McCain spending tops $16 million for primary race
1. Arizona Sen. John McCain has spent more than $16 million -- including $10 million in the last three months alone -- on his primary challenge from former Rep. J.D Hayworth, a massive sum indicative of the seriousness with which the 2008 presidential nominee is taking the race.
From April 1 to June 30 McCain not only spent $10.1 million but raised $7.4 million, bringing his totals for the race to almost $18 million raised -- half of which came in the form of transfers from other committees affiliated with the Arizona Senator -- and $16 million spent.
Hayworth, by contrast, has collected $2.4 million for the Aug. 24 primary -- including $1.4 million between April 1 and June 30 -- and spent $1.5 million.
McCain's campaign has long had the look and feel of a quasi-national effort. Much of the team -- pollster Bill McInturff, media consultant Fred Davis, senior adviser Charlie Black -- that guided the Arizona Senator's presidential bid are also working on this race.
McCain, clearly wary of losses by longtime Sens. Bob Bennett (R-Utah) and Arlen Specter (R then D-Pa.), has also spent months barraging Hayworth as a big spending "huckster" (his words not ours) -- drawing particular attention to the former Congressman's role in an informercial advertising how to get free money from the federal government.
Hayworth is hoping that the hubbub over immigration in the state -- Gov. Jan Brewer (R) signed the country's most stringent immigration law this spring -- and McCain's past support for a comprehensive plan to solve the problem will be a silver bullet in the race. In a new ad, Hayworth accuses McCain of supporting "amnesty" and shows an image of the Senator and President Barack Obama hugging.
McCain has worked hard to keep Hayworth from getting to his ideological right on that issue; the Arizona Senator ran a now infamous ad where he urges "complete the danged fence."
McCain's massive spending has clearly taken its toll on Hayworth's chances. An independent poll conducted in the race earlier this month showed McCain with a whopping 64 percent to 19 percent edge over Hayworth.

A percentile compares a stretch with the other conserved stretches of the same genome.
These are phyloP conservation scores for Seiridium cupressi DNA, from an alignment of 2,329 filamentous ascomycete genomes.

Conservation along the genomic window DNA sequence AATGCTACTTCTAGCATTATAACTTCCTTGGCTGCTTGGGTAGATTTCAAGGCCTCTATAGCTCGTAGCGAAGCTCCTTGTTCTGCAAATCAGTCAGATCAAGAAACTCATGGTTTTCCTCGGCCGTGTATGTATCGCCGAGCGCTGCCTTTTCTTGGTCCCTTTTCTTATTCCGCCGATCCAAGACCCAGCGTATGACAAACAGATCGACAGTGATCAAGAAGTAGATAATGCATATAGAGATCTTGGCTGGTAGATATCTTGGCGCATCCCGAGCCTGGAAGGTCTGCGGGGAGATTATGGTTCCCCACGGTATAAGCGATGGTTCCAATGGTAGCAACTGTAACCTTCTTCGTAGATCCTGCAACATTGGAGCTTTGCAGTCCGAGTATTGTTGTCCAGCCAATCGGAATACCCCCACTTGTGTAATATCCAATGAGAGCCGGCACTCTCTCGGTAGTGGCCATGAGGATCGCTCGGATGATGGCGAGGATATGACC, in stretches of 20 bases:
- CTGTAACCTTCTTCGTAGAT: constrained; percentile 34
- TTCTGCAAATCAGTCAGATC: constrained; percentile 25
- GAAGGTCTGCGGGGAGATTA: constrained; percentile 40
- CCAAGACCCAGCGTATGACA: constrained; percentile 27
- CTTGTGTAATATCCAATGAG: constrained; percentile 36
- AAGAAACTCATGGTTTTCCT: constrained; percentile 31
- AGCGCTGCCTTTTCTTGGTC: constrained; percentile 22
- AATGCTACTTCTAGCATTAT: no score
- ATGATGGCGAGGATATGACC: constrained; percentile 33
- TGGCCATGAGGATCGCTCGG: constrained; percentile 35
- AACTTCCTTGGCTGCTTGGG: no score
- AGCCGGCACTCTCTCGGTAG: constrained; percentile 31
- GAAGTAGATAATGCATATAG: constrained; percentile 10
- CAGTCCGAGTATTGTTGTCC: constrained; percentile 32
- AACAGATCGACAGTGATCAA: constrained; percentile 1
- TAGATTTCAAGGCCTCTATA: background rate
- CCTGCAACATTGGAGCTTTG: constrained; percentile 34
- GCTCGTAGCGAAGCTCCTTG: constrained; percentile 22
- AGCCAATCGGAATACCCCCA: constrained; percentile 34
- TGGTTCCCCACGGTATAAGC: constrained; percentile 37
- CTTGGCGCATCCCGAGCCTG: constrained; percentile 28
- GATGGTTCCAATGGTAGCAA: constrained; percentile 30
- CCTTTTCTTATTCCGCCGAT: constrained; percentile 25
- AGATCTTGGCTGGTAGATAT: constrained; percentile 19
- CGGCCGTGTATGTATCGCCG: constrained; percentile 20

While that margin will almost certainly shrink as Hayworth spends his money to match McCain on the television airwaves over the final month of the race, it's clear that the damage has been done.
2. Rep. Mary Fallin (R) and state Attorney General Drew Edmondson (D) will likely face each other in the race to become Oklahoma's next governor, and Edmondson could be a sleeper to pull the upset, according to a new Sooner Poll.
The poll shows Fallin with a 56 percent to 18 percent lead on state Sen. Randy Brogdon in advance of tomorrow's primary while Edmondson has opened up a 49 percent to 33 percent lead over Lt. Gov. Jari Askins on the Democratic side.
In the general election, both Edmondson and Askins are within single digits of Fallin -- a popular former three-term lieutenant governor; Fallin leads Edmonson 47 percent to 39
percent and Askins 46 percent to 40 percent.
If in fact those margins reflect reality, Democrats may actually have a shot at holding the seat currently held by term-limited Gov. Brad Henry (D). The previous Sooner Poll, conducted a month and a half ago, showed Fallin leading Edmondson by 15 percent and Askins 13 percent.
The gubernatorial races will be the marquee contests on primary day tomorrow although the Republican contest to replace Fallin in the strongly GOP 5th district has also drawn some attention.
3. An independent poll released over the weekend shows Rep. Roy Blunt (R) leading Missouri Secretary of State Robin Carnahan (D) in the open seat Missouri Senate race.
Blunt took 48 percent to Carnahan's 42 percent in the poll, which was conducted by Mason-Dixon Polling & Research. The truly bad news for Carnahan in the poll? Just 34 percent approve of the job President Obama is doing while 57 percent disapprove. Only 27 percent of independents approve of Obama's performance compared to 63 percent who disapprove. Ouchy.
The Obama factor is one that Carnahan's camp is well aware of -- she had been cautious about appearing together with the President during his previous visits to the state. However, Carnahan relented earlier this month, appearing together at a fundraiser with Obama that raised $500,000 for the secretary of state's campaign.